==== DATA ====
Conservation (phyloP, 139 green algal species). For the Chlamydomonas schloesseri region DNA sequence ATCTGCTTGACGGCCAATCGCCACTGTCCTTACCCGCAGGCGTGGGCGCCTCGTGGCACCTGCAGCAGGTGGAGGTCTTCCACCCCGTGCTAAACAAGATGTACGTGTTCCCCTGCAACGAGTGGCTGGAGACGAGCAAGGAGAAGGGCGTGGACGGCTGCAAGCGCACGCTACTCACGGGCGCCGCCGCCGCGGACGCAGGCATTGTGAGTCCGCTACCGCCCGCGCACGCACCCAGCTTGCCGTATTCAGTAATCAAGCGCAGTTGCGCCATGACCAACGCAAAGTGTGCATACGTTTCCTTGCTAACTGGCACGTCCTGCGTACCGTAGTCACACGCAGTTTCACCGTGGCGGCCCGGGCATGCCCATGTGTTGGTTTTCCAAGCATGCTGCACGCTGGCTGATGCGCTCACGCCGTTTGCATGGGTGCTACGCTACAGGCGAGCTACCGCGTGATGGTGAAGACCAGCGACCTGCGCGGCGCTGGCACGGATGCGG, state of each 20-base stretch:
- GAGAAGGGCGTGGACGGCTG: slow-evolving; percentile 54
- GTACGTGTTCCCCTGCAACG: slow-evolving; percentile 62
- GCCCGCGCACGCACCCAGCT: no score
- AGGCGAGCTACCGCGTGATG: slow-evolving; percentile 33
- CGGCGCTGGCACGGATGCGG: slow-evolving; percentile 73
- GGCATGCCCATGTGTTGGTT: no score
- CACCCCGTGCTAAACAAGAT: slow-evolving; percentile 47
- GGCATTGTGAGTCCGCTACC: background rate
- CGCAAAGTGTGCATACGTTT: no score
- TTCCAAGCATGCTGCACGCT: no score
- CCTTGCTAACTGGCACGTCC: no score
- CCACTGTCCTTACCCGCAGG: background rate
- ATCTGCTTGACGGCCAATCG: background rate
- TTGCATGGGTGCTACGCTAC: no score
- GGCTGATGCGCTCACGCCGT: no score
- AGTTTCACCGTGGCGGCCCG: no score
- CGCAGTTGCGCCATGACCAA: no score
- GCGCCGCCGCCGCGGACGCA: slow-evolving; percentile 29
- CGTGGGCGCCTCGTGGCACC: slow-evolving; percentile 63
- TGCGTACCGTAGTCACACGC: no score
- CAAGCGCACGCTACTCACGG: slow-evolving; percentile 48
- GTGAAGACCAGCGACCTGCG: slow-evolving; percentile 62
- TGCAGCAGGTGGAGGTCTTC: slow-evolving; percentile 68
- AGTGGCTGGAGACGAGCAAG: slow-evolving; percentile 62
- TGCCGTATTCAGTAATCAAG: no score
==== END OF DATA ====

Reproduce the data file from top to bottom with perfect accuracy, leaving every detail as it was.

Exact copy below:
Conservation (phyloP, 139 green algal species). For the Chlamydomonas schloesseri region DNA sequence ATCTGCTTGACGGCCAATCGCCACTGTCCTTACCCGCAGGCGTGGGCGCCTCGTGGCACCTGCAGCAGGTGGAGGTCTTCCACCCCGTGCTAAACAAGATGTACGTGTTCCCCTGCAACGAGTGGCTGGAGACGAGCAAGGAGAAGGGCGTGGACGGCTGCAAGCGCACGCTACTCACGGGCGCCGCCGCCGCGGACGCAGGCATTGTGAGTCCGCTACCGCCCGCGCACGCACCCAGCTTGCCGTATTCAGTAATCAAGCGCAGTTGCGCCATGACCAACGCAAAGTGTGCATACGTTTCCTTGCTAACTGGCACGTCCTGCGTACCGTAGTCACACGCAGTTTCACCGTGGCGGCCCGGGCATGCCCATGTGTTGGTTTTCCAAGCATGCTGCACGCTGGCTGATGCGCTCACGCCGTTTGCATGGGTGCTACGCTACAGGCGAGCTACCGCGTGATGGTGAAGACCAGCGACCTGCGCGGCGCTGGCACGGATGCGG, state of each 20-base stretch:
- GAGAAGGGCGTGGACGGCTG: slow-evolving; percentile 54
- GTACGTGTTCCCCTGCAACG: slow-evolving; percentile 62
- GCCCGCGCACGCACCCAGCT: no score
- AGGCGAGCTACCGCGTGATG: slow-evolving; percentile 33
- CGGCGCTGGCACGGATGCGG: slow-evolving; percentile 73
- GGCATGCCCATGTGTTGGTT: no score
- CACCCCGTGCTAAACAAGAT: slow-evolving; percentile 47
- GGCATTGTGAGTCCGCTACC: background rate
- CGCAAAGTGTGCATACGTTT: no score
- TTCCAAGCATGCTGCACGCT: no score
- CCTTGCTAACTGGCACGTCC: no score
- CCACTGTCCTTACCCGCAGG: background rate
- ATCTGCTTGACGGCCAATCG: background rate
- TTGCATGGGTGCTACGCTAC: no score
- GGCTGATGCGCTCACGCCGT: no score
- AGTTTCACCGTGGCGGCCCG: no score
- CGCAGTTGCGCCATGACCAA: no score
- GCGCCGCCGCCGCGGACGCA: slow-evolving; percentile 29
- CGTGGGCGCCTCGTGGCACC: slow-evolving; percentile 63
- TGCGTACCGTAGTCACACGC: no score
- CAAGCGCACGCTACTCACGG: slow-evolving; percentile 48
- GTGAAGACCAGCGACCTGCG: slow-evolving; percentile 62
- TGCAGCAGGTGGAGGTCTTC: slow-evolving; percentile 68
- AGTGGCTGGAGACGAGCAAG: slow-evolving; percentile 62
- TGCCGTATTCAGTAATCAAG: no score